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Space Exploration - 13

First Man In Space

While the United States conducted its space programme in the full glare of international publicity, the Soviet Union adopted a policy of secrecy.
Alan Shepherd had been selected by NASA to be the first of the ‘Mercury Seven’ to travel in space and Shepherd himself wholly expected to become the world’s first spaceman. But three days after the ‘Mercury Seven’ had been introduced to the American public, Shepherd was woken up in the middle of the night by a phone call from a NASA official.
“They’ve done it,” gasped the official. “The Russians have put a man into orbit!”
It was 12 April, 1961.
The man who had been put into orbit was 27-year-old Yuri Gagarin, a Soviet air force pilot. He was rocketed into orbit in the spacecraft Vostok-1 from Baikonur Cosmodrome in Kazakhstan. Vostok which means “East’ in Russian, was a sphere 2.3 metres in diameter. The cosmonaut sat in an ejector seat, which he could use to parachute to safety in the event of an emergency during the launch. Gagarin had no control of the craft during the mission. The effect of weightlessness had been tested only on dogs and Soviet scientists did not know how weightlessness would affect a man. They did not want to take any chances so Vostok was controlled entirely from the ground. A key was available in a sealed envelope in case it became necessary for Gagarin to take over controls in an emergency. Gagarin however performed many functions like eating, drinking, and writing while in orbit, and showed that the state of weightlessness was neither life threatening nor incapacitating.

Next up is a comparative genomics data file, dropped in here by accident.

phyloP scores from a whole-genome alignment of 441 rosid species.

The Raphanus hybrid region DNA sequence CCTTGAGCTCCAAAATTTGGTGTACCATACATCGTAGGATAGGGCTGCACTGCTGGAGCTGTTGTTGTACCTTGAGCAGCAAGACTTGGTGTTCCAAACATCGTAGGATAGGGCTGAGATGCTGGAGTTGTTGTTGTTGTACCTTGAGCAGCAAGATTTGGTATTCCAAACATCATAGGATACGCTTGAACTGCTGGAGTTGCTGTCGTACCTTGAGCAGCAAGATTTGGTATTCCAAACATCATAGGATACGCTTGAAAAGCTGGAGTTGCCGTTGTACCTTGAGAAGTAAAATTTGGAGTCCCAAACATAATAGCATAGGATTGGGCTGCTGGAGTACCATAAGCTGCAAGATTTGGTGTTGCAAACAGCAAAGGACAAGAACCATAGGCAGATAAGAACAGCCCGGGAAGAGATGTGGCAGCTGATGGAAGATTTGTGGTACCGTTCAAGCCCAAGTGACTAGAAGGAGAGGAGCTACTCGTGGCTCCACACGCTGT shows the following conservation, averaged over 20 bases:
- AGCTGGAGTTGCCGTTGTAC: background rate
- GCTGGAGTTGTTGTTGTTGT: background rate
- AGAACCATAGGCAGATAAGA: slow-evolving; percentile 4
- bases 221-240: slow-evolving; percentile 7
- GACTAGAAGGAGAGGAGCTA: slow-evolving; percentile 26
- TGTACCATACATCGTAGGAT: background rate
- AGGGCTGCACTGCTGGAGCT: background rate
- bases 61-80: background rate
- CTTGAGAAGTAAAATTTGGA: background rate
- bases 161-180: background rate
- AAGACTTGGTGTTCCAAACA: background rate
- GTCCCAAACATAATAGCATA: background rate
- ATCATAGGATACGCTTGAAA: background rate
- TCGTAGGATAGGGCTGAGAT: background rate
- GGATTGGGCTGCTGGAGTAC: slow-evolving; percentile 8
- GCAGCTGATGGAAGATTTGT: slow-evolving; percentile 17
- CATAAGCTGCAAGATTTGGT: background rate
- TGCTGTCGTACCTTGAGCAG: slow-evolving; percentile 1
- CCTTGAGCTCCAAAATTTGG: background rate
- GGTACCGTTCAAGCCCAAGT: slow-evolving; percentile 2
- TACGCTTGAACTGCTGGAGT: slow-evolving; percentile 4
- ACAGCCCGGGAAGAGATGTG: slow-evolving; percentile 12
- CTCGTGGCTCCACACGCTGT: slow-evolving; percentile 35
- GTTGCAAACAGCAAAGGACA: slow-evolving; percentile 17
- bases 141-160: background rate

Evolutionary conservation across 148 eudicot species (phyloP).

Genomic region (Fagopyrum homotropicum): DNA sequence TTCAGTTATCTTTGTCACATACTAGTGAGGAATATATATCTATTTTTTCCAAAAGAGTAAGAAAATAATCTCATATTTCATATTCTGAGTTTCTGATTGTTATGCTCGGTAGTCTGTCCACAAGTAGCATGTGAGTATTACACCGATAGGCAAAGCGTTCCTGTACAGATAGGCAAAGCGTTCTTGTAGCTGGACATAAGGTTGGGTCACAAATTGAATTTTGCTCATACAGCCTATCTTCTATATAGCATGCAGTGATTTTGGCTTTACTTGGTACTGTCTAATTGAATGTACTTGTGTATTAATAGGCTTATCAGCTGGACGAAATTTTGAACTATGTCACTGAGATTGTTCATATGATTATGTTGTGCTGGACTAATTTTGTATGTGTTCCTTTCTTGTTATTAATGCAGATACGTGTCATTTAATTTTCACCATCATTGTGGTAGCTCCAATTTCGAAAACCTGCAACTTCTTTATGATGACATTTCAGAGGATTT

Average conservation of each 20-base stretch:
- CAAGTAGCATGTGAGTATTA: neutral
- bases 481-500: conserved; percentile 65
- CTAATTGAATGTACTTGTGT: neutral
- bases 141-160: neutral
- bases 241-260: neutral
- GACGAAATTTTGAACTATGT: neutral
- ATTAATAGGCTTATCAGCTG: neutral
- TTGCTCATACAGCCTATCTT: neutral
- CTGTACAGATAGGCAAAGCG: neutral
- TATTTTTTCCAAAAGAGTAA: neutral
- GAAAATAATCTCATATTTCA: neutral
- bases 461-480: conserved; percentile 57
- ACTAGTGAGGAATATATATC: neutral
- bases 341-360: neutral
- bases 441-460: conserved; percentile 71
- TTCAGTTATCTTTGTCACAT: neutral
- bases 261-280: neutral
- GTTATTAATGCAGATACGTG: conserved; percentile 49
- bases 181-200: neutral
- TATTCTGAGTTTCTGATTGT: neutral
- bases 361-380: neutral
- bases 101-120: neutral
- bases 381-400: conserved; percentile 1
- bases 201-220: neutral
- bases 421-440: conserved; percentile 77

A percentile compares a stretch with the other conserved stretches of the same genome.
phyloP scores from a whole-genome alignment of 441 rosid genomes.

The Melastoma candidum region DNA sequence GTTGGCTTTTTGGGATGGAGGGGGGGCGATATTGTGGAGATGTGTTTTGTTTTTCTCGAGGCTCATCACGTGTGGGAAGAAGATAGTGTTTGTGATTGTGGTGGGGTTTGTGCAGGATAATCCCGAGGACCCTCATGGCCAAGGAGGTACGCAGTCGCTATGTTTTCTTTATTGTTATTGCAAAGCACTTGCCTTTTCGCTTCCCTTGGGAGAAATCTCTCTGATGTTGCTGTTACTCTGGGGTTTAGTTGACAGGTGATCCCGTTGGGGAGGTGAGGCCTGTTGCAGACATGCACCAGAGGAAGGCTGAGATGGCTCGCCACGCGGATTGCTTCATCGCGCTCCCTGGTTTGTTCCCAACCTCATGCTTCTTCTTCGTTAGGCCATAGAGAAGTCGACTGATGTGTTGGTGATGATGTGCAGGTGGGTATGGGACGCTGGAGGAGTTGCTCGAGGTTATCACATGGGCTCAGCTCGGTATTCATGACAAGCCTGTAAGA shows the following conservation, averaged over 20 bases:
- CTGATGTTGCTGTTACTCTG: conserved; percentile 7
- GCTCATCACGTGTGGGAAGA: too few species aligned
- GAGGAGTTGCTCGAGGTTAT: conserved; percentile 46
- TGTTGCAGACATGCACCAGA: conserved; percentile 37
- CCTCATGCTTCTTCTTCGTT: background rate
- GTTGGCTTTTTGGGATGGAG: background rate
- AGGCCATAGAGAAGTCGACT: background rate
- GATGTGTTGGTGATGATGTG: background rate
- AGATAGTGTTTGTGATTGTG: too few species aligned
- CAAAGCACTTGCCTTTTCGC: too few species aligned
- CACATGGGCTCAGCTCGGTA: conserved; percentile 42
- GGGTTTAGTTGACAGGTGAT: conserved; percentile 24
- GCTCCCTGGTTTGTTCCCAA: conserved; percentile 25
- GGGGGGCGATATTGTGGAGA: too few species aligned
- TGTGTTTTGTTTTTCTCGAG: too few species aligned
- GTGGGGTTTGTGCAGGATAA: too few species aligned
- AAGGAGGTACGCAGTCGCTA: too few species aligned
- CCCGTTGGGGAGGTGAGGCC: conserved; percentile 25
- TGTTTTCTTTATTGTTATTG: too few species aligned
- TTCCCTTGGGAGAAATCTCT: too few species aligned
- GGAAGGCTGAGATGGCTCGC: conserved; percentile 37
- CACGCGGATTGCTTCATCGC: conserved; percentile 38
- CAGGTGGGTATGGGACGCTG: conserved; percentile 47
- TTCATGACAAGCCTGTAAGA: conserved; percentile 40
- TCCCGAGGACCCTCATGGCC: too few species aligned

Yuri Gagarin made just one orbit of Earth, and his entire flight from lift-off to touchdown lasted 108 minutes, but it created a sensation as great as the launch of the first artificial satellite, Sputnik, in 1957.


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Dimdima is the Sanskrit word for ‘drumbeat’. In olden days, victory in battle was heralded by the beat of drums or any important news to be conveyed to the people used to be accompanied with drumbeats.

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